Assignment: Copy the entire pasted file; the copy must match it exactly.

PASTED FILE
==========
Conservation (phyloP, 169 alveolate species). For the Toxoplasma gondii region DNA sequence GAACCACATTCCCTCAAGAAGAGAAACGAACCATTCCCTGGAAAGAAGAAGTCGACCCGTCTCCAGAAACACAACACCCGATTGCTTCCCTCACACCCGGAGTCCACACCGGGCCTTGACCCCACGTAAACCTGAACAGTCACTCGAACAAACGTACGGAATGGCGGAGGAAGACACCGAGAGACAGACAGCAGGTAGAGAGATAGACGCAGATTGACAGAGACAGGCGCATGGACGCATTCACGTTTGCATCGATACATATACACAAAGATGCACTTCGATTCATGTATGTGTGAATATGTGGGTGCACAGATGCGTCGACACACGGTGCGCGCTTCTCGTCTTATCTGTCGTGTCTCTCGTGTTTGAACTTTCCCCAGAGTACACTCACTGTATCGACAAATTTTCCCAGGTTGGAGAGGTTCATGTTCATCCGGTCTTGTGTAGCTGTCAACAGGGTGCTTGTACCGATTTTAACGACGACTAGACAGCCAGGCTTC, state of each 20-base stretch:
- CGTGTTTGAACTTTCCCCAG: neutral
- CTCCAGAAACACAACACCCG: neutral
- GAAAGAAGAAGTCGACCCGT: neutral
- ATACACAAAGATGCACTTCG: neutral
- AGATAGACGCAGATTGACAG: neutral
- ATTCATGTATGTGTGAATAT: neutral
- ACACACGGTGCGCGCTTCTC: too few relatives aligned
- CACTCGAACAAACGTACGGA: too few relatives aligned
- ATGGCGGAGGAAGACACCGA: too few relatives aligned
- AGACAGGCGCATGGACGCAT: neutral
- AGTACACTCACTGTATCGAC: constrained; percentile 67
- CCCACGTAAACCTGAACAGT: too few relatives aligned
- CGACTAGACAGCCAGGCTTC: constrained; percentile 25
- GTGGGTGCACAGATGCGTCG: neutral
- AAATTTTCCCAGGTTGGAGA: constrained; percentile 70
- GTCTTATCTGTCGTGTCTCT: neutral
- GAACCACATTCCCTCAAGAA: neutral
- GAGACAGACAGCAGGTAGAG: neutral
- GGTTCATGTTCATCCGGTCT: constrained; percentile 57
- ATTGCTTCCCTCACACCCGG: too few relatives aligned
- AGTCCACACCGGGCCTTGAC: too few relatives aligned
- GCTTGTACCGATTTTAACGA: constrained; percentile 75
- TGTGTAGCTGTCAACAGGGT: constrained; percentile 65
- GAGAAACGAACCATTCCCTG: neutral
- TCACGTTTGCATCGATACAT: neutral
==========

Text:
Conservation (phyloP, 169 alveolate species). For the Toxoplasma gondii region DNA sequence GAACCACATTCCCTCAAGAAGAGAAACGAACCATTCCCTGGAAAGAAGAAGTCGACCCGTCTCCAGAAACACAACACCCGATTGCTTCCCTCACACCCGGAGTCCACACCGGGCCTTGACCCCACGTAAACCTGAACAGTCACTCGAACAAACGTACGGAATGGCGGAGGAAGACACCGAGAGACAGACAGCAGGTAGAGAGATAGACGCAGATTGACAGAGACAGGCGCATGGACGCATTCACGTTTGCATCGATACATATACACAAAGATGCACTTCGATTCATGTATGTGTGAATATGTGGGTGCACAGATGCGTCGACACACGGTGCGCGCTTCTCGTCTTATCTGTCGTGTCTCTCGTGTTTGAACTTTCCCCAGAGTACACTCACTGTATCGACAAATTTTCCCAGGTTGGAGAGGTTCATGTTCATCCGGTCTTGTGTAGCTGTCAACAGGGTGCTTGTACCGATTTTAACGACGACTAGACAGCCAGGCTTC, state of each 20-base stretch:
- CGTGTTTGAACTTTCCCCAG: neutral
- CTCCAGAAACACAACACCCG: neutral
- GAAAGAAGAAGTCGACCCGT: neutral
- ATACACAAAGATGCACTTCG: neutral
- AGATAGACGCAGATTGACAG: neutral
- ATTCATGTATGTGTGAATAT: neutral
- ACACACGGTGCGCGCTTCTC: too few relatives aligned
- CACTCGAACAAACGTACGGA: too few relatives aligned
- ATGGCGGAGGAAGACACCGA: too few relatives aligned
- AGACAGGCGCATGGACGCAT: neutral
- AGTACACTCACTGTATCGAC: constrained; percentile 67
- CCCACGTAAACCTGAACAGT: too few relatives aligned
- CGACTAGACAGCCAGGCTTC: constrained; percentile 25
- GTGGGTGCACAGATGCGTCG: neutral
- AAATTTTCCCAGGTTGGAGA: constrained; percentile 70
- GTCTTATCTGTCGTGTCTCT: neutral
- GAACCACATTCCCTCAAGAA: neutral
- GAGACAGACAGCAGGTAGAG: neutral
- GGTTCATGTTCATCCGGTCT: constrained; percentile 57
- ATTGCTTCCCTCACACCCGG: too few relatives aligned
- AGTCCACACCGGGCCTTGAC: too few relatives aligned
- GCTTGTACCGATTTTAACGA: constrained; percentile 75
- TGTGTAGCTGTCAACAGGGT: constrained; percentile 65
- GAGAAACGAACCATTCCCTG: neutral
- TCACGTTTGCATCGATACAT: neutral